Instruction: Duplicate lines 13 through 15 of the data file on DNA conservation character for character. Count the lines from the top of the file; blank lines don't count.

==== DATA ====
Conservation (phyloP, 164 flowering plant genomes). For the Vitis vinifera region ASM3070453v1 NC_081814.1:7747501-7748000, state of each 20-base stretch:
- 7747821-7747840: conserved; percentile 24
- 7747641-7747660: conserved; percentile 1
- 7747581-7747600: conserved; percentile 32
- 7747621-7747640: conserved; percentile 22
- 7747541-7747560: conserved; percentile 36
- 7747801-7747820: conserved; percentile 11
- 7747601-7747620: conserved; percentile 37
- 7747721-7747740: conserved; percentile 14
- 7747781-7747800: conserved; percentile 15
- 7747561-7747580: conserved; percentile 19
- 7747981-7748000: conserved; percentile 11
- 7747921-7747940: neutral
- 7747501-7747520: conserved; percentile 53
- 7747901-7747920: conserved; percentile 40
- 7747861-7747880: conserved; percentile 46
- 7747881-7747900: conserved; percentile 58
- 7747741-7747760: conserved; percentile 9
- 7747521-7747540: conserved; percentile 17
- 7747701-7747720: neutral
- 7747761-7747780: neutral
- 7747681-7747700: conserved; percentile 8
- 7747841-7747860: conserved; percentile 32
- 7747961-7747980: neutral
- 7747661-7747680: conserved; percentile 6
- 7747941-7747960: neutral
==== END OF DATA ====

- 7747921-7747940: neutral
- 7747501-7747520: conserved; percentile 53
- 7747901-7747920: conserved; percentile 40